A home on the range is set for bison to return to Banff National Park
Banff Park Museum, March 6, 2015
Read Parks Canada Plan (March 2015). The map is on page 9!
Today Mr. Blake Richards, Member of Parliament for Wild Rose on behalf of the Honourable Leona Aglukkaq, Minister of the Environment and Minister responsible for Parks Canada, announced a special dedicated budget and set in motion the formal plan to reintroduce Bison in Banff National Park.
"This announcement, with money to back it up, rights a historical wrong by taking concrete action to bring wild bison back to Banff National Park where they belong" says Bill Luxton, chairman of the Banff-based Eleanor Luxton Foundation dedicated to the history, ecology and culture of the Bow Valley which has coordinated the Bison Belong campaign. "We are thrilled".
"This is great day for Banff National Park. Over the last fifteen years Parks Canada has moved slowly and carefully from idea, to study, to plan and finally today to action," added Marie-Eve Marchand, Bison Belong coordinator.
Wild plains bison (also called buffalo) are a natural part of the Banff National Park ecosystem. Unfortunately they were wiped out in wild the 19th century. Their bones are often found when excavations are done for buildings or roads in the area. The last wild bison was seen in the area that is now Banff Park in the 1870s before the park was established in 1885.
The plains bison went from many millions to near extinction in North America.
From 1898 to 1997, some of the remaining few wild bison and their descendants were sent to live in a paddock in Banff National Park as part of a successful effort to bring the species back to viable numbers through captive breeding. In 1997 the paddock was removed for sound ecological reasons. Parks Canada has been contemplating the reintroduction of wild plains bison ever since. There are wild bison available in Elk Island National Park near Edmonton.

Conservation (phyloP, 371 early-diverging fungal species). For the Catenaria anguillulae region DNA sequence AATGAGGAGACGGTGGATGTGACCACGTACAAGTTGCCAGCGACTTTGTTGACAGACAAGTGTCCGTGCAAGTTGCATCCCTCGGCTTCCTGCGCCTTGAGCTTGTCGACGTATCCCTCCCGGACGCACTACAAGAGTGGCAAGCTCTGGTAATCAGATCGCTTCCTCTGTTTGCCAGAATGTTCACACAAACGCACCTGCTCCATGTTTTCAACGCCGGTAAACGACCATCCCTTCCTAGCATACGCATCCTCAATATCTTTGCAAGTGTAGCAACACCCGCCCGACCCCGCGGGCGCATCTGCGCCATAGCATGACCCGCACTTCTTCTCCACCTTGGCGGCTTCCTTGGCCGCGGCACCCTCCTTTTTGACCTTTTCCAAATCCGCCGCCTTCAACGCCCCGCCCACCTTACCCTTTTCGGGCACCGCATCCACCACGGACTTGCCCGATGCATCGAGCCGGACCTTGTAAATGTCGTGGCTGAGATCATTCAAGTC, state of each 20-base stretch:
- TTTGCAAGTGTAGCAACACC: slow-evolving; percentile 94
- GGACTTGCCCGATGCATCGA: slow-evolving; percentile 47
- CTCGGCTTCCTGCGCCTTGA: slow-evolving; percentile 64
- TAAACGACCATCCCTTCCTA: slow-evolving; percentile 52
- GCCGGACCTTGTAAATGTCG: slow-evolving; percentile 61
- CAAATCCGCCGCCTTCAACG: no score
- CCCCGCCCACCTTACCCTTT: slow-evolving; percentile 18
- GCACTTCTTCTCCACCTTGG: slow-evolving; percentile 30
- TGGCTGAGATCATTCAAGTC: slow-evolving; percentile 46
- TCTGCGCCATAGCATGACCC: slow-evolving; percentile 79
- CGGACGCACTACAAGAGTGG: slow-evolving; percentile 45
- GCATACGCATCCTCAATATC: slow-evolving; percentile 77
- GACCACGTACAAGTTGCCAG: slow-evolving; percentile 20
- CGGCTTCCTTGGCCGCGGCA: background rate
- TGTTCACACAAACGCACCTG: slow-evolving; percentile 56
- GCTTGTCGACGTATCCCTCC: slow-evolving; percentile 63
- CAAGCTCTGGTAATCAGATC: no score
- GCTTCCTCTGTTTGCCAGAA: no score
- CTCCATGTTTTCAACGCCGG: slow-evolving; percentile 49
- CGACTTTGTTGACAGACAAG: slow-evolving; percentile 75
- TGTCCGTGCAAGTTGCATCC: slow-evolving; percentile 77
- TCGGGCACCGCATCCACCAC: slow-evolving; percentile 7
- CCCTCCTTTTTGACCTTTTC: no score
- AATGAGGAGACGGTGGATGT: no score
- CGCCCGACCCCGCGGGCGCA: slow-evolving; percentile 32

There has been a local, national and international outpouring of support for the return of this iconic species to Canada's most iconic national park. The wide variety of supporters can be seen on the Bison Belong website. "It is wonderful to work with so many enthusiastic people on such a great cause" said Marchand.
"This is landmark event in the history of the Bow Valley" added Bill Luxton.
National Public consultation from Parks Canada from September 9 to November 1, 2013
Thank you for participating in the public consultation period. Follow us on Facebook for updates.
On September 9, 2013 Parks Canada released for public comment an excellent plan for the reintroduction of wild plains bison in Banff National Park. The Bison Belong campaign supports the plan!
Here is what we like and what is proposed in the Banff National Park plan to reintroduce wild bison:
- The five year plan begins by introducing a small number (30-50) bison in the back country with the vision of them being more visible to parks visitors over time around the Lake Minnewanka/Cascade area of the Bow Valley (beyond five years).
- The plains bison will be coming from Elk Island National Park, near Edmonton, where the herd is disease free. Parks Canada is recognized internationally for its expertise in restoring wild bison.
- Based on best practices and decades of experience in Canada, United States, and Russia, Parks Canada is proposing to "soft release" of a herd, largely comprised of yearling and two-year olds that will initially be held and monitored in a large area that provides high quality feed, shelter and water.
- The fencing proposed is non-continuous (about 21km), and will be permeable to other wildlife species while being resistant to bison movements. Bison Belong recognizes the need for initial fences to serve three different roles depending on the geographical location;
- Interim management fencing to contain bison movements within Banff's boundaries,
- "Good neighbour policy" fencing (at low elevation points on the eastern boundary of the park slope to contain bison within Banff National Park).
- A state-of-the-art wildlife permeable fence at Carrot Creek to ensure road and public safety. View PDF Map...
- Parks Canada has interesting plans for the public, including First Nations engagement with bison. This is very positive and will open up the possibility to create innovative experiences for citizen participation and stewardship, sciences acquisition, education programs and First Nation lead ceremonies related to the bison.
Please let Parks Canada know you are eager to see wild plains bison in Banff National Park before November 1, 2013.
Parks Canada needs to know that Canadian and visitors support this important ecological restoration based on cultural, historical and ecological values.
Send your comments below, and like us on Facebook, highlight any of the points above or others you will like.
Click here to read Parks Canada's Plan to reintroduce this iconic species in Banff National Park.
All comments are sent directly to Parks Canada at email@example.com.